On or about May 17, 2011, Plaintiff states that he was handcuffed and brought to the Lieutenants’ office where he met with a member of the prison’s Psychology staff with respect to a sexual assault claim which the inmate filed against Officer Schwartz. Defendants Schwartz and Burning were initially present during this meeting, however, Schwartz was later directed to leave the room. The psychology staff member told Plaintiff that allegations of sexual abuse by staff should be reported to Special Investigative Services (SIS). Thereafter, Plaintiff tiled an internal complaint with SIS via Case Manager Smith which allegedly went unanswered.

         On May 21, 2011 Plaintiff had a disciplinary hearing regarding misconduct charges he was issued for the May 11 & 12, 2011 incidents. He was found guilty of the charges and received sanctions which included loss of good time credits.

         The Amended Complaint next asserts that during the week of May 23, 2011 Plaintiff and his latest cell mate, Inmate Anderson, were put in an outdoor recreation cage. A Mexican gang member in an adjoining cage had a private conversation with Anderson and subsequently told Plaintiff that Defendants Schwartz and Jenks were telling prisoners that Peraza was a child molester. On or about June 7, 2011, Defendant Schwartz assigned Inmate Salmoran to be Peraza’s new cellmate after Salmoran had been in a fight with his former cellmate. See id. at ¶ 115. When Plaintiff discovered that Salmoran was a protective custody inmate, the prisoners agreed to request a cell change. However, Defendant Schwartz refused Salmoran’s request to be moved.

         Peraza admits that he proceeded to physically assault Inmate Salmoran in order to obtain the cell change. See id. at ¶¶ 127-132. During a resulting medical assessment, PA Kaiser refused to report the incident although Plaintiff had stated that SHU officers were forcing inmates to fight one another like gladiators. See id. at ¶ 143. Peraza was then left in the handicapped shower area for two hours with his hands handcuffed behind his back.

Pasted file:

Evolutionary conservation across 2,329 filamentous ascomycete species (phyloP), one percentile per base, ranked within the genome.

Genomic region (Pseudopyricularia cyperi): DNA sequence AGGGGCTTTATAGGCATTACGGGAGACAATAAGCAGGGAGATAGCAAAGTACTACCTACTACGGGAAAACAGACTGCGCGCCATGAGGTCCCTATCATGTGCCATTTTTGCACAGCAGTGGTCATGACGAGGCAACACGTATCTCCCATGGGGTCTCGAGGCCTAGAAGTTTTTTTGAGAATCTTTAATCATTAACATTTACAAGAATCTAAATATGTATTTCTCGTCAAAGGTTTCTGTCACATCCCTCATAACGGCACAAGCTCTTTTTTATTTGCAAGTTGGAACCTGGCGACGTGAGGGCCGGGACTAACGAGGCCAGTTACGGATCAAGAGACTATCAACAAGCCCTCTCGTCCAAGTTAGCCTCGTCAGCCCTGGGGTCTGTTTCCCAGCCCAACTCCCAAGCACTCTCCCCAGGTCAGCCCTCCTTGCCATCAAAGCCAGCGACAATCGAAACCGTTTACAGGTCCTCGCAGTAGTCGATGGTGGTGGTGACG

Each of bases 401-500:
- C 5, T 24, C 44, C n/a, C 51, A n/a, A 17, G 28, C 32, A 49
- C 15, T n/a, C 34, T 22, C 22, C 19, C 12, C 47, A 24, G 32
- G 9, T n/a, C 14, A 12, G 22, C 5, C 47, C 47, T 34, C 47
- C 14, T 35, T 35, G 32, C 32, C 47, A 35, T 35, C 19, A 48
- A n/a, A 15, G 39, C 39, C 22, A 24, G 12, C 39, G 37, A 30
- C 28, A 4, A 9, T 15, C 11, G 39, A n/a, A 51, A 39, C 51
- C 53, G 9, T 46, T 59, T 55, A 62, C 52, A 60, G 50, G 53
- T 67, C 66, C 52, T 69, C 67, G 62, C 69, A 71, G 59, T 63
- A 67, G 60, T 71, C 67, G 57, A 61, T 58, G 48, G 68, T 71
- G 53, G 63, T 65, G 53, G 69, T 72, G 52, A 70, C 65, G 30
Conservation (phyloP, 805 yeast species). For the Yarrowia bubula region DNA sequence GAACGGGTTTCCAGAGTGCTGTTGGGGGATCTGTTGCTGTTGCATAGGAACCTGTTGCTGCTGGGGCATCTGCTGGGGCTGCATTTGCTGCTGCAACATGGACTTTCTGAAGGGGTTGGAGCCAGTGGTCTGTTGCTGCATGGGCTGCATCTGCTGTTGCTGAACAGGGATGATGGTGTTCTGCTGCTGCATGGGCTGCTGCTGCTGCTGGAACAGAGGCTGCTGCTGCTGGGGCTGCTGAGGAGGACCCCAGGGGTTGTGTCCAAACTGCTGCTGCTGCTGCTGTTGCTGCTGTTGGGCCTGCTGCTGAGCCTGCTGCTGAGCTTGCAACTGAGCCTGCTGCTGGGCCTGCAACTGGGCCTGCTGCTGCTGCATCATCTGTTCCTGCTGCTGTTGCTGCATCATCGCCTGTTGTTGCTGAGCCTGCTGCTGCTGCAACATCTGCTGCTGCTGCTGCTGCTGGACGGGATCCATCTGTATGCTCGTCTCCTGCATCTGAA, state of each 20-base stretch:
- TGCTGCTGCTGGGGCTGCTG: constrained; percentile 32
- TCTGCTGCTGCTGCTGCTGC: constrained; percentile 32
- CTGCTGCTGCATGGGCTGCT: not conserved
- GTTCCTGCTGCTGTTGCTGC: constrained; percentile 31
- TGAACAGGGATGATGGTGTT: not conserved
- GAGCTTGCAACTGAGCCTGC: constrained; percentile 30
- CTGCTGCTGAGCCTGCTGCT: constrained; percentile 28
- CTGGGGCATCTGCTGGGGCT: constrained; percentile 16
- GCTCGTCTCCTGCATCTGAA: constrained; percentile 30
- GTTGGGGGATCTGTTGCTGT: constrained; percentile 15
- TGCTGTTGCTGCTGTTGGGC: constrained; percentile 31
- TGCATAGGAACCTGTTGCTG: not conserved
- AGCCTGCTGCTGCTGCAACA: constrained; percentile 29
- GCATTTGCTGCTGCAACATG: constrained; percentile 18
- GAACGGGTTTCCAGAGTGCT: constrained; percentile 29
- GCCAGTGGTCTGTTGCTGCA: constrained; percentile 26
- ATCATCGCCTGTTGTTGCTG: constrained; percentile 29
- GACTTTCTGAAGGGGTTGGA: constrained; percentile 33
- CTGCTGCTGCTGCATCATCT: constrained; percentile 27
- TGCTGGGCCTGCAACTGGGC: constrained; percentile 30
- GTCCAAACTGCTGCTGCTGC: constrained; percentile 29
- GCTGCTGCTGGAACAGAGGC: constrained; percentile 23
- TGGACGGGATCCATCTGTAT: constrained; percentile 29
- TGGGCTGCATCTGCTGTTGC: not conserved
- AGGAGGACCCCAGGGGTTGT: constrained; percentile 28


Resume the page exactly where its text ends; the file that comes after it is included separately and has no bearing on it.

On July 4, 2011, Correctional Officer Schwartz allegedly placed two inmates in a recreation cage with Plaintiff for the purpose of having those prisoners attack Peraza. The two inmates proceeded to assault Plaintiff based upon their belief that he was a child molester. Peraza suffered lacerations and bruising to the face and neck which required treatment at an outside hospital. Following the incident, Defendant Jenkens/Jenks purportedly planted and then confiscated a homemade weapon from Peraza during a pat down search. See id. at ¶¶ 162-63.

         Peraza concludes that he was subjected to excessive use of force and improperly labeled as being a child molester in an effort to place him at risk of assault by other prisoners. The Amended Complaint also asserts that many of the above actions were taken in retaliation for his initiation of administrative grievances. Plaintiff seeks compensatory and punitive damages as well as injunctive relief, namely, a transfer to a medium security correctional facility.

         Presently pending is Remaining Defendants’ motion for summary judgment. See Doc. 219. The motion argues that entry of summary judgment is appropriate because: (1) the naming of Defendant Jenkens is improper; (2) Plaintiff failed to exhaust his available administrative remedies regarding any of the claims in his Amended Complaint; (3) his allegations which imply the invalidity of disciplinary findings rendered against Peraza are barred by the favorable termination rule; (4) the undisputed record shows that a viable excessive force claim has not been stated; (5) the record fails to support Peraza’s deliberate indifference claims; (6) Plaintiff’s allegations do not support actionable claims of retaliation; and (7) Defendants are entitled to qualified immunity.

         Discussion

         Standard of Review

         Summary judgment is proper if “the pleadings, the discovery and disclosure materials on file, and any affidavits show that there is no genuine issue as to any material fact and that the movant is entitled to a judgment as a matter of law.” Fed. R. Civ. P. 56(c); See also Saldana v. Kmart Corp., 260 F.3d 228, 231-32 (3d Cir. 2001). A factual dispute is “material” if it might affect the outcome of the suit under the applicable law. Anderson v. Liberty Lobby, Inc., 477 U.S. 242, 248 (1986). A factual dispute is “genuine” only if there is a sufficient evidentiary basis that would allow a reasonable fact-finder to return a verdict for the non-moving party. Id. at 248. The court must resolve all doubts as to the existence of a genuine issue of material fact in favor of the non-moving party. Saldana, 260 F.3d at 232; see also Reeder v. Sybron Transition Corp., 142 F.R.D. 607, 609 (M.D. Pa. 1992). Unsubstantiated arguments made in briefs are not considered evidence of asserted facts. Versarge v. Township of Clinton, 984 F.2d 1359, 1370 (3d Cir. 1993).